A team of scientists has found a new method to potentially prevent hair loss occurring due to chemotherapy with the help of ex vivo organ culture model. The team’s findings have been published in EMBO Molecular Medicine. Hair loss, also known as alopecia, is considered to be one of the most psychologically distressing symptoms associated with chemotherapy, to the point where treatment gets rejected to avoid it. Taxanes, which are a class of chemotherapeutic agents typically used in the treatment of breast cancer, have been reported to cause permanent alopecia upon use. In the recent study, the researchers have been able to determine precisely how taxanes damage the hair follicle, and thus, such damage, and the psychological stress it entails could be avoided.
Taxanes prevent cancer cells from undergoing mitosis, hair loss can occur with their use, as they also avoid mitosis in healthy dividing cells. Dr. Talveen Purba, the lead study investigator, has said in a press release that a pivotal part of their study was to understand exactly how the hair follicles responded to taxanes chemotherapy. They discovered that the specialized dividing cells found at the base of the hair follicle that is essential for growing hair, and the stem cells, from which the cells originate, are most susceptible to taxanes. The researchers wanted to figure out a way to prevent damage to the hair follicle, with affecting taxane’s effects on cancer cells. The found the answer in CDK4/6 inhibitors, which are another type of chemotherapeutic known to be capable of exerting its effects in a more targeted way.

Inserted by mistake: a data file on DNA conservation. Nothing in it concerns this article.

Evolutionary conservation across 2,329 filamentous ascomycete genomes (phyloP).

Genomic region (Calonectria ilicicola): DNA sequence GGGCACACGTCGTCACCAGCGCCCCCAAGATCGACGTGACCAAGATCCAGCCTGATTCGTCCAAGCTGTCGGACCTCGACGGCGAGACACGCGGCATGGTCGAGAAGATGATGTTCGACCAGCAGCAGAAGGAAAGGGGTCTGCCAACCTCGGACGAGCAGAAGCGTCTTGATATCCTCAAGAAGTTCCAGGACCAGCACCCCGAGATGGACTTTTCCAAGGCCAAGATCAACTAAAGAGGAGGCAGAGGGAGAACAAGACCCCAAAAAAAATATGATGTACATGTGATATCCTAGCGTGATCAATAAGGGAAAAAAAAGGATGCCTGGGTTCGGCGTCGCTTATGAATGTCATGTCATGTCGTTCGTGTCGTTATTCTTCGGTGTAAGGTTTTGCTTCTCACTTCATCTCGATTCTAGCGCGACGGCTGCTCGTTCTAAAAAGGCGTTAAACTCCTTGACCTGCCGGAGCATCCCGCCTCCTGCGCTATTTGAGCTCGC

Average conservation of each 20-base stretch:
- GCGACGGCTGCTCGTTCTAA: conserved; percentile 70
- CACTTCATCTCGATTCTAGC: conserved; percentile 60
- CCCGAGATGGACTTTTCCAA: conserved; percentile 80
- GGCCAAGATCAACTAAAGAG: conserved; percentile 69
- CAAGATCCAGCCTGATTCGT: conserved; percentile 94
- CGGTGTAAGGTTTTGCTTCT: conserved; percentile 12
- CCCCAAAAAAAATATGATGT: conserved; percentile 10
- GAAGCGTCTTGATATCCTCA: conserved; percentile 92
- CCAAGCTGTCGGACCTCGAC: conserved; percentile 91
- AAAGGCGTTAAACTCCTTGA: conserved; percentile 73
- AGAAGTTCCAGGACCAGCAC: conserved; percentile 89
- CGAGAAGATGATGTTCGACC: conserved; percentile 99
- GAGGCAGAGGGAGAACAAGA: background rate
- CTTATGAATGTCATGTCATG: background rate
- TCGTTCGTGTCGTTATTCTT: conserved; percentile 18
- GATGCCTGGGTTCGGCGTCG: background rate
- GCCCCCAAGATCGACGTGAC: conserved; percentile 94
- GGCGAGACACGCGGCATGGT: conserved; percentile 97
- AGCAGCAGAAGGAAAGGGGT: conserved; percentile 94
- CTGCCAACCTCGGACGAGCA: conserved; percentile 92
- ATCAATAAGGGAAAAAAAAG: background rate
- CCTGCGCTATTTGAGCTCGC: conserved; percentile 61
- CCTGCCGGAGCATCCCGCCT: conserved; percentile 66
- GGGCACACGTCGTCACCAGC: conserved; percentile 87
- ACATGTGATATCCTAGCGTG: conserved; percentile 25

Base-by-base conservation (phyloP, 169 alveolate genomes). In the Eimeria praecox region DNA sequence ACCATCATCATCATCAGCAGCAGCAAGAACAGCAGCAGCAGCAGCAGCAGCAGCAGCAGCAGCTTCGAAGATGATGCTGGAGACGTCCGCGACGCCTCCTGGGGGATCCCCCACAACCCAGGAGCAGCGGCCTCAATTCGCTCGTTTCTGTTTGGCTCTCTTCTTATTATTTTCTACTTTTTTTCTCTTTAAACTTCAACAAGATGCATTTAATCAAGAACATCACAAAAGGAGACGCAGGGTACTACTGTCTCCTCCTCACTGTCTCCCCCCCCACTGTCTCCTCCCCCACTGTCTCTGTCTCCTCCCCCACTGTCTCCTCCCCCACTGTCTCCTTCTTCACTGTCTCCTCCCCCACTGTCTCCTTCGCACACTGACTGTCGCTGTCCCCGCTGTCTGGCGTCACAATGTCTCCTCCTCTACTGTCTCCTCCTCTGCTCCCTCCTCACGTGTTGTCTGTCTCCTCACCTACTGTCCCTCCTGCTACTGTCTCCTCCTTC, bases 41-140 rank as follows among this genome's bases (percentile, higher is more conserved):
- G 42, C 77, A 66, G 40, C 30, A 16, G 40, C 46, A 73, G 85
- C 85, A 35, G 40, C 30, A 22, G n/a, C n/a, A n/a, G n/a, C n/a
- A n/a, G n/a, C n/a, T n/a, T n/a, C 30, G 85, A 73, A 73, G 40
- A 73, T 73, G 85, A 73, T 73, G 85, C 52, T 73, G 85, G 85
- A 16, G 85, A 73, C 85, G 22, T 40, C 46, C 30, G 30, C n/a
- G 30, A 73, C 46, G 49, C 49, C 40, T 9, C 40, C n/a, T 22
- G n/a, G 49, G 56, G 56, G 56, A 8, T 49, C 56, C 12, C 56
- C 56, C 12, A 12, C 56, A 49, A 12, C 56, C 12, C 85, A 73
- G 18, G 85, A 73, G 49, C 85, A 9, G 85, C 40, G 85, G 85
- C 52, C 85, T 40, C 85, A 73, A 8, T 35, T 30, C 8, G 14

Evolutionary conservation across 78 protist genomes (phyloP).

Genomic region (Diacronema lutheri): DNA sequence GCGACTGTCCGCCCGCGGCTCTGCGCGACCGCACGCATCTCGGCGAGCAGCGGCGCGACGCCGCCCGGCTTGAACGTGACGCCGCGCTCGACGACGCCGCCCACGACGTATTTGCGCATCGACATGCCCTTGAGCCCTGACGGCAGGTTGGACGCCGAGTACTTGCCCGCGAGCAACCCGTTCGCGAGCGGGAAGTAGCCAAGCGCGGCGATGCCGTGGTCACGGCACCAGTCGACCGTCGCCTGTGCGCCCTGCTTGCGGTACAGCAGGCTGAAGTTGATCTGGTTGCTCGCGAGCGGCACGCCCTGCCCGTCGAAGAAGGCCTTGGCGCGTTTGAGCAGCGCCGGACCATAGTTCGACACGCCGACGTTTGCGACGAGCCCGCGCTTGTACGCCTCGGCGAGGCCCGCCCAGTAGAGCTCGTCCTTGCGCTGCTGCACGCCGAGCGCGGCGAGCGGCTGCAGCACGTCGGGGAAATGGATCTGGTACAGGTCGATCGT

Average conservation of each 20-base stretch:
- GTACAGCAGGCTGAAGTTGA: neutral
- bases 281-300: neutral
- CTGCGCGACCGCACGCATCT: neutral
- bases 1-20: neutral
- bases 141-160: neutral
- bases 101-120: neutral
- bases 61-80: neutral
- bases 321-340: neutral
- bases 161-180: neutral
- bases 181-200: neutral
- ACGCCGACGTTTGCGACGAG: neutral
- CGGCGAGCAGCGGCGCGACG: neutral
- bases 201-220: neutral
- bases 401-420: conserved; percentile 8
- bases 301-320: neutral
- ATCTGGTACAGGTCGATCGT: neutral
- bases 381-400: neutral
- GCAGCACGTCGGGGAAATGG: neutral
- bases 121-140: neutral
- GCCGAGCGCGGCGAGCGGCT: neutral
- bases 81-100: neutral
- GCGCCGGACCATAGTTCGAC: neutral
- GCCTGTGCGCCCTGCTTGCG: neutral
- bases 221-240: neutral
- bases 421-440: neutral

Purba says that although this seemed counter-intuitive, they found that the CDK4/6 inhibitors could temporarily be used to halt cell division without stimulating additional toxic effects in the hair follicle. When the researchers covered organ-cultured human scalp hair follicles in CDK4/6 inhibitors, the hair follicles were less vulnerable to the damaging effects of taxanes.